Sean Crump has spent years in Calgary dedicated to making local businesses more accessible.
His company, Included by Design, and before that, Universal Access, has been focused on improving the physical accessibility.
“Through Covid, as you can appreciate, obviously less and less places were interested in making their space accessible when the doors weren’t even open to their general public,” he said.
“It really gave us a time to kind of have a bit of perspective on what we’re doing.”
Crump said that’s when they began developing a new, tech-driven platform called Krooshl. He wanted to look at more of the disability inclusion narrative.
“It identifies all the accessible businesses, restaurants and those types of things and allows people with disabilities to book or register for events or do anything like that on there,” he said.
It also helps businesses identify what they need to do to be inclusive. That might include things like staff training and elements that go beyond just the physical environment.
Creating a meeting point
They still do an assessment of the physical environment, Crump said. It must be barrier free for anyone to come and enjoy an event or experience independently.
One a business signs on, they’re put on the platform, and they can access support and training pertaining to disability and inclusion. They can also be recognized by Krooshl on their own web landing page as a place that all people can participate.
It’s a meeting point, Crump said.
“We’re just trying to make sure that we can create kind of a two-sided market where businesses can start showing their social commitment to being inclusive to any patron that comes through their doors,” he said.
“We can help make it easier, for not just people with disabilities, but we’re finding people that were putting on events, not for profit organizations, were starting to hire us as consultants to go out and find or vet their locations before they put an event on… or if your grandparents are coming down to visit, trying to find a place to go out and dine.”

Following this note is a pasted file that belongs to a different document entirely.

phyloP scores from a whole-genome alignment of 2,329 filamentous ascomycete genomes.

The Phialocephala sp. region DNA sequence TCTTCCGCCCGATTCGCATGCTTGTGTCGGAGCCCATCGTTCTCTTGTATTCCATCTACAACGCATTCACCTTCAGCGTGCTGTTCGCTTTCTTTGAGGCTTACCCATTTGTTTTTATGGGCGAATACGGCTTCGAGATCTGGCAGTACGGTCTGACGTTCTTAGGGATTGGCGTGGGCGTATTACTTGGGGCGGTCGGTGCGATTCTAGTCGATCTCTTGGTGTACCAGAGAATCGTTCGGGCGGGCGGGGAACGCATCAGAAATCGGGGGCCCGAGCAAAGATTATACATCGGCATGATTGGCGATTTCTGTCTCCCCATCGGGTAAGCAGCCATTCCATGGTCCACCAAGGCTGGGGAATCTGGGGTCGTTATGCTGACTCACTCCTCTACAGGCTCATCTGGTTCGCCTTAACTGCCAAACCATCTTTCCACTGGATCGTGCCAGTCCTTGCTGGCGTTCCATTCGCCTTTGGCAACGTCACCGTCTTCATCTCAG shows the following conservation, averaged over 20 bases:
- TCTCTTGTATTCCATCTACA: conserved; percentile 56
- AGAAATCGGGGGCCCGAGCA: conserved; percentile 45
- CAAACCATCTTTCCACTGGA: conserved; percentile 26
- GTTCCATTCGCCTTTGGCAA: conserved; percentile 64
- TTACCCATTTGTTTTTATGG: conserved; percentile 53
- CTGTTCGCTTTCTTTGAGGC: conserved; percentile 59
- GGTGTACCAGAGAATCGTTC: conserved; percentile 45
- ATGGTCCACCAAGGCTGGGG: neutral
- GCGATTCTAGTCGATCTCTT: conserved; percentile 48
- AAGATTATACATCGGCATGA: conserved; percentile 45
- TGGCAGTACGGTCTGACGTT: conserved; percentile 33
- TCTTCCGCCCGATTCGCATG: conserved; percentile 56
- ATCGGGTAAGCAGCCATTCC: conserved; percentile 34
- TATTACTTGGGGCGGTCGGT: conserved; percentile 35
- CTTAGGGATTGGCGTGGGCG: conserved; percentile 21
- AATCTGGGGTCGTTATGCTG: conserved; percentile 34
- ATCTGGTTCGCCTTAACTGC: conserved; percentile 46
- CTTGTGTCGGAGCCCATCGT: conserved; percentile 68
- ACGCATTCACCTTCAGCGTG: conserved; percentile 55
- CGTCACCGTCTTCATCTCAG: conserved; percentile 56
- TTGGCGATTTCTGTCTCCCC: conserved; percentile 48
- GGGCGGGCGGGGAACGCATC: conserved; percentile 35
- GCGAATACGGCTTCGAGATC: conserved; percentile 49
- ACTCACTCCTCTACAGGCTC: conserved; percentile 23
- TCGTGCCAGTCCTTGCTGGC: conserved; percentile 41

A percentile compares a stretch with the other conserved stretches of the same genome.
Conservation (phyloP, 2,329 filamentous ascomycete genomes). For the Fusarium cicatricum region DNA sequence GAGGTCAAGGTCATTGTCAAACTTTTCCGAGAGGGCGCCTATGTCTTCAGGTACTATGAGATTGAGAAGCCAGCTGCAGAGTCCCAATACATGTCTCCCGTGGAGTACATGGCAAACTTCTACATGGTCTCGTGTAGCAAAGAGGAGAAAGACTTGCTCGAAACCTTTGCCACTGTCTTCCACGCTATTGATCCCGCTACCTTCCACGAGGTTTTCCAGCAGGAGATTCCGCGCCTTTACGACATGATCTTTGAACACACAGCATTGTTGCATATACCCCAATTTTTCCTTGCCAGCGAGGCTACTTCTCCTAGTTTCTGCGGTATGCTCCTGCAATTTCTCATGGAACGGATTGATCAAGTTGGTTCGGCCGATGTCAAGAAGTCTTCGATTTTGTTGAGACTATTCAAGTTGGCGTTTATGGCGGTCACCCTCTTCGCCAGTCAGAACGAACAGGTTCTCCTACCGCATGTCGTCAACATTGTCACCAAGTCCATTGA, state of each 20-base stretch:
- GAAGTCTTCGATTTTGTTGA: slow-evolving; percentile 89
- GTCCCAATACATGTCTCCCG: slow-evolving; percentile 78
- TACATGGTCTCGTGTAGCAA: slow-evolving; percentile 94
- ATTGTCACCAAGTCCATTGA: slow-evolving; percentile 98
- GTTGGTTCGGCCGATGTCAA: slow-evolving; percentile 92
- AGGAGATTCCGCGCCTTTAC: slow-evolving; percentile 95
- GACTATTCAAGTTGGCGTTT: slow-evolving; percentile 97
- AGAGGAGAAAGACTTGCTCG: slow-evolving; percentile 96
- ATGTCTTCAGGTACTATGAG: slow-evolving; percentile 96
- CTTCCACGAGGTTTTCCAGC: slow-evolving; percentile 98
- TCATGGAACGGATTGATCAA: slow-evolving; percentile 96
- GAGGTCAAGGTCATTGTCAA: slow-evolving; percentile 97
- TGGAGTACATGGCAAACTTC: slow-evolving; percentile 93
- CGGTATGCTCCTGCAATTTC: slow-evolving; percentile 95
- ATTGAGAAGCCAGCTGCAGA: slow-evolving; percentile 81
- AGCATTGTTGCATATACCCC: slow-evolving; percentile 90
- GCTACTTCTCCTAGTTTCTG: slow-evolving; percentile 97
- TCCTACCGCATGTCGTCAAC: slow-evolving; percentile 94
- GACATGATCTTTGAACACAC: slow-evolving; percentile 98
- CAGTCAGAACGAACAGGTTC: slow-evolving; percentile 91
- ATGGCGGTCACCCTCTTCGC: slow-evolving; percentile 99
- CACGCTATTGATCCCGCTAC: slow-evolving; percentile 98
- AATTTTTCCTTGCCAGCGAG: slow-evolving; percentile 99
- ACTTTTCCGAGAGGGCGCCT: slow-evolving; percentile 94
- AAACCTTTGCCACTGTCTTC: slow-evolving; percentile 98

Crump said there’s a peace of mind when guests not only identify and accessible space, but also know their needs will be understood. That could be having a clear path to a table if you are in a wheelchair or being guided to a table if you are visually impaired.
Consulting to tech
One of the biggest mindset changes for Crump, through his participation with the Alberta Catalyzer – Velocity program, was the switch from consulting on physical locations to entering the digital sphere.
He said understanding different ways of accessing the market and building something that can scale quickly.
“It’s a whole other way of kind of learning to build a business and so the Velocity program’s helping structure that knowledge into an actionable process,” he said.
“I can go about building the business with the same social mission and vision, but do it in a way that has far more impact, in my perspective, and more immediate because we can offer something to people right away.”
He said they’ve found a good early adoption crowd and market fit. Krooshl is currently launched in beta right now and they’re working on an active minimum viable product (MVP).
From here, it’s raising money and building the platform and expanding it across Alberta.
They’re also looking at technology to digitize that initial physical assessment phase through the use of LIDAR.
They’re sticking with restaurants and similar entertaining venues for now, but they may also look at workplaces or other locations in the future.
“What I’ve learned is it’s kind of crawl, walk, run,” Crump said.
“So, figure out one industry type, build, teach, use the artificial intelligence to kind of learn from that and then kind of build upon it.”